I was a bully, too

It's Spirit Day—a now-annual commemoration of support for LGBTQ youth and a show of solidarity against bullying.

The day's gotten me thinking about bullying generally—and I've come to some uncomfortable realizations.

I was a bully, too.
I've never pushed anyone down the stairs. I've never beaten anyone up. I don't think I've ever said "That's so gay" or "What a retard."

But I was still a bully. 

All through school—mostly elementary, but into high school, tooI stood by, watching and listening, while other kids were teased, laughed at, excluded and whispered about and shunned. Insecure and desperate for acceptance by a powerful "in crowd"of which I was a nebulous member at best—I cast those bullied kids in my mind as somehow less feeling, less human, than I was. If the in-crowd was excluding someone else, that meant they weren't excluding me. 

And that made it OK to watch those kids cry—or, worse, see them go along with the teasing with a smile on their lips and agony in their eyes. 

The excuses of age and of immaturity are meaningless—it's not like the kids who were being taunted or shunned felt it any less simply because they were 10 instead of 16. And the contempt we showed as elementary school students wasn't any less powerful, less hurtful or less adult simply because we were in grade six.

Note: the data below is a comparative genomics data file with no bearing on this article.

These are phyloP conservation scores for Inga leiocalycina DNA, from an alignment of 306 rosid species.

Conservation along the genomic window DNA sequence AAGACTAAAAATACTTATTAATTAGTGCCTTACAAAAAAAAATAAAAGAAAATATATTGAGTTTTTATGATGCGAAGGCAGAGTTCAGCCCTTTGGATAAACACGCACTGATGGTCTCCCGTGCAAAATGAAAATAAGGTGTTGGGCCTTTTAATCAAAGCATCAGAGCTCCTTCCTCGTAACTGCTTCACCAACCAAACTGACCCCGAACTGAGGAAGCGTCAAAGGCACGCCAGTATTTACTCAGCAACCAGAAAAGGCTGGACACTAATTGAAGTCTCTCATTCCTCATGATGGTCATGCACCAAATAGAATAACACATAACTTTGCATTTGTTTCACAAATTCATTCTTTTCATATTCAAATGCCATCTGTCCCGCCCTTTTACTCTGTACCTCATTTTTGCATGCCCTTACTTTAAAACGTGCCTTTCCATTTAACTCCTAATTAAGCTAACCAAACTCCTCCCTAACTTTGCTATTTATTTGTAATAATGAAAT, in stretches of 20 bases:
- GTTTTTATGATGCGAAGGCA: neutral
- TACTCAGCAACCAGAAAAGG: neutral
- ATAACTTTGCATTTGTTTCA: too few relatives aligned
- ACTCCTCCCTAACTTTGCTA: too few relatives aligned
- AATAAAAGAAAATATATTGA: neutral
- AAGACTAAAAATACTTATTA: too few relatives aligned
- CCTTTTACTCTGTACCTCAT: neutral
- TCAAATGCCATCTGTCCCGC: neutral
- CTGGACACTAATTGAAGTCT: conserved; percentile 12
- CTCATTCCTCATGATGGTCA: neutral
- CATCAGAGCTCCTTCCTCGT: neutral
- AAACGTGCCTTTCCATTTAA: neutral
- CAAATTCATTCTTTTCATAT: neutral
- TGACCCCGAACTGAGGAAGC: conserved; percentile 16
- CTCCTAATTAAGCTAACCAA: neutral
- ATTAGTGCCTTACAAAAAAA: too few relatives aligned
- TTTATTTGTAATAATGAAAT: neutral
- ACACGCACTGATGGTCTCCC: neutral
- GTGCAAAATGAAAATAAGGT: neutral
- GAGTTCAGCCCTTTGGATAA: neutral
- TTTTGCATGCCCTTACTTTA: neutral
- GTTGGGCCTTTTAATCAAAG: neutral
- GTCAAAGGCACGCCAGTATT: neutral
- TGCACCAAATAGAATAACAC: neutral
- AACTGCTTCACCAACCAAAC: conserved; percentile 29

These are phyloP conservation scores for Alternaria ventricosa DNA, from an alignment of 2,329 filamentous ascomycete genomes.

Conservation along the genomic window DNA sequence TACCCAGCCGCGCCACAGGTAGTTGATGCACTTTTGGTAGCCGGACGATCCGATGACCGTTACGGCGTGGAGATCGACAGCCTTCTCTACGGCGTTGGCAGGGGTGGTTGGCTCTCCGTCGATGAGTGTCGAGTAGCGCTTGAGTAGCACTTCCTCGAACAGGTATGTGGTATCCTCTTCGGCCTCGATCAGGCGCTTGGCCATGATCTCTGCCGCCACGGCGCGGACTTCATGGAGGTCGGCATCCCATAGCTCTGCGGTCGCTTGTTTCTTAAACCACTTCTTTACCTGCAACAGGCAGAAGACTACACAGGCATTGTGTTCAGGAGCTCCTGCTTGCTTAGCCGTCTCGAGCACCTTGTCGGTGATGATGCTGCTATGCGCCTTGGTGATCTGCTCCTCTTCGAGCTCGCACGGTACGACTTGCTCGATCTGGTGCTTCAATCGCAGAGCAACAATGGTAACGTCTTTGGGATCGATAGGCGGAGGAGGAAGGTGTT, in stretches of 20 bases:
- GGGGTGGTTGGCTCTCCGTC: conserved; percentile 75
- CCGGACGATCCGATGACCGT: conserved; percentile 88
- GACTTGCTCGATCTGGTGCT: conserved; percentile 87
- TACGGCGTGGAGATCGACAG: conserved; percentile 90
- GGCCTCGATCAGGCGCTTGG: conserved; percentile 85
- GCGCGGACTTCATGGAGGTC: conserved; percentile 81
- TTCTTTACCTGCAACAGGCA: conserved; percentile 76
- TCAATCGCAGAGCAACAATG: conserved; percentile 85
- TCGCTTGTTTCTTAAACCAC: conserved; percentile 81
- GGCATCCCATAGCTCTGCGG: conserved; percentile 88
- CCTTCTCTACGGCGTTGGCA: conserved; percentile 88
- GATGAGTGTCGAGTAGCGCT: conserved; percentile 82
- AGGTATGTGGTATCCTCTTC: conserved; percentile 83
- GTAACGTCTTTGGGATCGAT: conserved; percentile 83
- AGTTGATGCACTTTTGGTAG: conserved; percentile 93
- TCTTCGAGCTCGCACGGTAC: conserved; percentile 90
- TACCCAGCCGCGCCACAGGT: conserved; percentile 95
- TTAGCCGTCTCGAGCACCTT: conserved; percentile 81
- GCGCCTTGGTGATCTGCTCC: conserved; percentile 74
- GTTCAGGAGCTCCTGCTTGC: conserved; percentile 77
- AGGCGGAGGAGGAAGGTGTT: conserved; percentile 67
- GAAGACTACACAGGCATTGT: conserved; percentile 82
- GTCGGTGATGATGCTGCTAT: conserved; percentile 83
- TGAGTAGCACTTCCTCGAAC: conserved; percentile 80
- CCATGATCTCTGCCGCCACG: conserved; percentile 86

I was a bully precisely because I did nothing.

Because I feel that way, I wonder whether our current trend of separating the bystanders from the bullies—as in Barbara Coloroso's book The Bully, the Bullied, and the Bystanderlets the ones who stay silent, who stay below the radar, off too easily. 

It's time to stop exonerating the bystanders. Doing nothing is just as bad as doing something

Reaching out may not have saved Jamie Hubley, Jamey Rodemeyer or Shaquille Wisdom, or the scores of other bullied teens who have seen suicide as the only way out of an intolerable existence.

But doing nothing sure as hell didn't help. And for the record, I'm sorry.


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